The NFL: Dealing with Racial Inequality

Two weeks after Super Bowl LVI, the National Football League continues to deal with a growing concern, larger than football, surrounding race and head coaching. Brian Flores coached the Miami Dolphins during the 2019-2022 seasons with a 24-25 (.490) overall…


Julia Henry, Editor

Two weeks after Super Bowl LVI, the National Football League continues to deal with a growing concern, larger than football, surrounding race and head coaching. Brian Flores coached the Miami Dolphins during the 2019-2022 seasons with a 24-25 (.490) overall record. The Dolphins terminated Flores on January 10, 2022 after finishing the season 9-8. It was their second season with a winning record, but again not enough to qualify for playoffs. Flores and the Dolphins never made it to the playoffs, which does play a role in his dismissal. However, Flores led the Dolphins to back-to-back winning seasons for the first time since 2003. It may be argued that Flores 9-8 2022 record was “too little, too late”, as the Dolphins started their season at 1-7 and finished on an 8-1 run. 

The NFL does have a Rooney Rule in place, supposedly to provide more opportunities to people of color. Citing the NFL’s website under The Evolution of the Rooney Rule  “In 2021, the NFL approved changes requiring every team to interview at least two external minority candidates for open head coaching positions and at least one external minority candidate for a coordinator job. Additionally, at least one minority and/or female candidate must be interviewed for senior level positions (e.g., club president and senior executives).” They have tried to increase the number of diverse hirings through this new policy, but the recent lawsuit by Flores presents a different story.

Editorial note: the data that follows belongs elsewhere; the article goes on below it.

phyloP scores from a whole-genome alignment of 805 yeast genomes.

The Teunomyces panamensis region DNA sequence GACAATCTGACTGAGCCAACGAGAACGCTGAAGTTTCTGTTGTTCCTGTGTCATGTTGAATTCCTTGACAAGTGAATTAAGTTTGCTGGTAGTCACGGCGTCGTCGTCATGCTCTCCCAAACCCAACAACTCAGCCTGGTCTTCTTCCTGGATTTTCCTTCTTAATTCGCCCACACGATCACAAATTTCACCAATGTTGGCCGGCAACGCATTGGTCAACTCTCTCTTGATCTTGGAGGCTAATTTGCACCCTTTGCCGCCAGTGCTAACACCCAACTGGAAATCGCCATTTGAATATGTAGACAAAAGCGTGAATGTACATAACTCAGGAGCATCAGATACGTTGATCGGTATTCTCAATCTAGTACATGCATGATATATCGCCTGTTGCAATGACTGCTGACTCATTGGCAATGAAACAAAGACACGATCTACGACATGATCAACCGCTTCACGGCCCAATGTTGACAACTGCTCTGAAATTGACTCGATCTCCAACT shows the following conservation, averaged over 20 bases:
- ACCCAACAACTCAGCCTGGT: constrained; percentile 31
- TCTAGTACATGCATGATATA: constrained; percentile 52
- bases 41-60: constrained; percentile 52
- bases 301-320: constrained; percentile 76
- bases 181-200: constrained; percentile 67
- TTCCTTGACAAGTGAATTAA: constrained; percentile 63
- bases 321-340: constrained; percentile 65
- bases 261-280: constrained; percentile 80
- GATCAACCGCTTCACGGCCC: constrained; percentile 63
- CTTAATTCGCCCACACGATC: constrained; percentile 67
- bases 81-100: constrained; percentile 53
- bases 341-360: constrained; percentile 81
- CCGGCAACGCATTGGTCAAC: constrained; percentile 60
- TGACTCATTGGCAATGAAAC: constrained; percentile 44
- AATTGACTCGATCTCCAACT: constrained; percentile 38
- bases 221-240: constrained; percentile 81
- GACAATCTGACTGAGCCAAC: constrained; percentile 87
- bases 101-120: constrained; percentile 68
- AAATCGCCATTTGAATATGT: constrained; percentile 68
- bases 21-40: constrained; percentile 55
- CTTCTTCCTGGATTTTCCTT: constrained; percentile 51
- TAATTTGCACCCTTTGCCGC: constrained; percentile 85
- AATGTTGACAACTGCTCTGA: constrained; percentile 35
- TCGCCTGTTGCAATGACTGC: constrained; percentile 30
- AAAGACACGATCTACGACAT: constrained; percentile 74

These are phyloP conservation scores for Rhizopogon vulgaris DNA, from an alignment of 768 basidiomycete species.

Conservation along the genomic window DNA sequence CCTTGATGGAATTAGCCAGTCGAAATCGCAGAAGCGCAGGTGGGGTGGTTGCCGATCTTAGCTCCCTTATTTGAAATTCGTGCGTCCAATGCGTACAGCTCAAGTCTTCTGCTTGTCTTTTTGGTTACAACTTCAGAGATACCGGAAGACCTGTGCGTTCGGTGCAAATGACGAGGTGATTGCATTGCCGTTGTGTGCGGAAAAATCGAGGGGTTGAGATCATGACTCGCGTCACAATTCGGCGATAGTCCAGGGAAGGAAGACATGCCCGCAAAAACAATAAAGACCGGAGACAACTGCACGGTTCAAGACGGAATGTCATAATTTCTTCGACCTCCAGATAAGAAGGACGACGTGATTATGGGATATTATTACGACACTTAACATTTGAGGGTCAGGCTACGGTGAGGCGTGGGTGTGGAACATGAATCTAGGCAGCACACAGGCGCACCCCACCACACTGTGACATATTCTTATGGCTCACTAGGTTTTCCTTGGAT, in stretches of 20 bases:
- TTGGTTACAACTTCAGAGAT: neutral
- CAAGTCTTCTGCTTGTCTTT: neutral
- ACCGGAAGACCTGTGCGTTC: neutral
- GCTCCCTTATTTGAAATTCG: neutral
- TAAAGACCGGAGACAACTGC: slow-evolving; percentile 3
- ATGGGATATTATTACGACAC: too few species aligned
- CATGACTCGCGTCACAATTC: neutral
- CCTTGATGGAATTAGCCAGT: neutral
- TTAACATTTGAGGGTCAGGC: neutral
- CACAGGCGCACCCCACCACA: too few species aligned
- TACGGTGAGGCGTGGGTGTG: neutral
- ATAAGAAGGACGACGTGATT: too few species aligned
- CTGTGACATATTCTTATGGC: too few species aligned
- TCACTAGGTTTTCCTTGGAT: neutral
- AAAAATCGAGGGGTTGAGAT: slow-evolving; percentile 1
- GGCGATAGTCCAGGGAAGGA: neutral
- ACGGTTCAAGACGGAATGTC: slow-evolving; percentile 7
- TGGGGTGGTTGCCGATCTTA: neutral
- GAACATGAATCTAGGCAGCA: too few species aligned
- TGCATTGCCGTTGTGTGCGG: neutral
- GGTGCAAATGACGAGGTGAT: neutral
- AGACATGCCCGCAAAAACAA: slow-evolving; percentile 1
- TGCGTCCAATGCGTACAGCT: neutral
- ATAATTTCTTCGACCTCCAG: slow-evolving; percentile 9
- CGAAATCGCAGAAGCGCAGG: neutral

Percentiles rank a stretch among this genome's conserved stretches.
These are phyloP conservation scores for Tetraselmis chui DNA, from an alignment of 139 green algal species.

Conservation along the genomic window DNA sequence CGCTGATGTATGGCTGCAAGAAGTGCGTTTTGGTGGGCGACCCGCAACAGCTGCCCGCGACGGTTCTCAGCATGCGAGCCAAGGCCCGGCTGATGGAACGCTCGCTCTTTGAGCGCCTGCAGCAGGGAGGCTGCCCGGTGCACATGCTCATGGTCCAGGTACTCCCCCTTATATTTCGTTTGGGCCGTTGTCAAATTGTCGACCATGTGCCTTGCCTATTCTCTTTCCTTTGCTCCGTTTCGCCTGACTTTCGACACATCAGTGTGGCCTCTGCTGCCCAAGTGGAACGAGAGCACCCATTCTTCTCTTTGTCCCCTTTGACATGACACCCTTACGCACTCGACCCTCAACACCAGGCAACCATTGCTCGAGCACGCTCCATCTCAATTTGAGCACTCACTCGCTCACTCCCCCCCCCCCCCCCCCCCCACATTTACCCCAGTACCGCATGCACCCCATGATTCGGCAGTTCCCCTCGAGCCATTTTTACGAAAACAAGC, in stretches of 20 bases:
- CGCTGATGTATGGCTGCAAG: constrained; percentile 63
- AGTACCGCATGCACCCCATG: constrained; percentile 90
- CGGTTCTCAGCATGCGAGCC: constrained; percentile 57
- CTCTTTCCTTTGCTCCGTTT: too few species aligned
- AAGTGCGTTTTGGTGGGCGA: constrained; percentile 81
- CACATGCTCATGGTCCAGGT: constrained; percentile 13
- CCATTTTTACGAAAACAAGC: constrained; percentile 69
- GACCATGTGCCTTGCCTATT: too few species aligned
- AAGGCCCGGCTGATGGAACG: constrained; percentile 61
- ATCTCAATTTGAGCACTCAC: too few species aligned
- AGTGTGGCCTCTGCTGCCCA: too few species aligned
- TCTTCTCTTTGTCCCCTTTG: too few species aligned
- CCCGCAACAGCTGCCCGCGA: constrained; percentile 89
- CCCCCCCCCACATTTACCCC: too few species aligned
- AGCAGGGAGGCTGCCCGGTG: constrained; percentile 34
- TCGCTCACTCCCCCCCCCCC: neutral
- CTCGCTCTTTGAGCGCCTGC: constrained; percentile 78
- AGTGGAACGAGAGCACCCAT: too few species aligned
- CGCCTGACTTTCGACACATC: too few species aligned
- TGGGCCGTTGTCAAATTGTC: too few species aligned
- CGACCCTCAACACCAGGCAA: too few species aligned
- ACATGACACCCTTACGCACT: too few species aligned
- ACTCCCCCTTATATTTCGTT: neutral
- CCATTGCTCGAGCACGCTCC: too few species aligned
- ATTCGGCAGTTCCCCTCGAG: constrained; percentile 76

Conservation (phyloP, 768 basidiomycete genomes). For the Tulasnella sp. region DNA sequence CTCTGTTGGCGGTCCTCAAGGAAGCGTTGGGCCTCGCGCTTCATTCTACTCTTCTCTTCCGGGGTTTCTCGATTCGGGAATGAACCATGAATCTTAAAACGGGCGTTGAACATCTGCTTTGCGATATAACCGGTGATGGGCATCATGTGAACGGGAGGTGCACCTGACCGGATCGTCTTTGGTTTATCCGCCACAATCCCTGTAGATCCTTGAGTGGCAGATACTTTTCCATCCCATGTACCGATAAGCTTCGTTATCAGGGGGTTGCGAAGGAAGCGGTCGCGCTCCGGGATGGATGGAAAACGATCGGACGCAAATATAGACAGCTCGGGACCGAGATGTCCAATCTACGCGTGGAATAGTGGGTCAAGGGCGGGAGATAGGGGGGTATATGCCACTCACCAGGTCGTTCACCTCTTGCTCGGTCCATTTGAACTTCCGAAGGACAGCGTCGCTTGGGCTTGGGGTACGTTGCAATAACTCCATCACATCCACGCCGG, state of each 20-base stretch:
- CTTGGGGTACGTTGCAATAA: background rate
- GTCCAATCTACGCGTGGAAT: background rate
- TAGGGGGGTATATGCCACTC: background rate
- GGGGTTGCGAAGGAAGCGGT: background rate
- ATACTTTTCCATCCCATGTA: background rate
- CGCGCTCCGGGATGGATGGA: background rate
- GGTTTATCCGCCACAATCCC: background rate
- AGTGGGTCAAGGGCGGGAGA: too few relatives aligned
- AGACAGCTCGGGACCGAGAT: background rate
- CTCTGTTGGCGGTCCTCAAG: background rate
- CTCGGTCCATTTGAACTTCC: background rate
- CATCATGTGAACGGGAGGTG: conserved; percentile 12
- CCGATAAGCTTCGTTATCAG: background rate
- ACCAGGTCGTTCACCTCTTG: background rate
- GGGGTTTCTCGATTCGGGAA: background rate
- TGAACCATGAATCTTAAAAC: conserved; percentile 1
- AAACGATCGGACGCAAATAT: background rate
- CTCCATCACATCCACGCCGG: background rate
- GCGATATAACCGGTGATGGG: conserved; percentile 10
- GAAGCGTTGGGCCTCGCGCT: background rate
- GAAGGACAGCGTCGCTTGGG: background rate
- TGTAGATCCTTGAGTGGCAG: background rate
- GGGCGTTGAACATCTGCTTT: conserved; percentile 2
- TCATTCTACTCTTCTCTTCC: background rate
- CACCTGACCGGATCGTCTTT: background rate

Flores, a Black man, feels as though his recent firing as well as rejection from the openings of the Giants and the Texans head coaching job stems from his race, rather than his qualifications. His lawsuit states, “In certain critical ways, the NFL is racially segregated and is managed much like a plantation” which is an extremely powerful statement describing the intimate inner workings of the current NFL. The owners of the 32 NFL teams are frequently criticized for prioritizing profit over the players’ wellbeing. None of the 32 owners are Black, in a professional sport where 70% of its players are Black. Flores believes that both his interview with the Broncos in 2019 and his interviews in 2022 were just “checking the box” on the Rooney Rule requirements. 

Another issue involves Flores’s confusion of his dismissal based on his poor performance. Flores states that he was supposedly paid by the team’s owner to lose. Citing the lawsuit itself, Flores was told by Dolphins owner Stephen Ross, “[Ross] would pay [Flores] $100,000 for every loss, and the team’s General Manager, Chris Grier, told Mr. Flores that “Steve” was “mad” that Mr. Flores’ success in winning games that year was “compromising [the team’s] draft position.” Flores feels frustrated because he was hired to win and then he claims in his lawsuit he was paid to lose. However, when he did begin winning again it was negatively received by the ownership team. This adds complexity to the lawsuit as the argument portrayed by the Dolphins that the poor performance of Flores led to his firing cannot be truly argued as he states that he was paid to lose.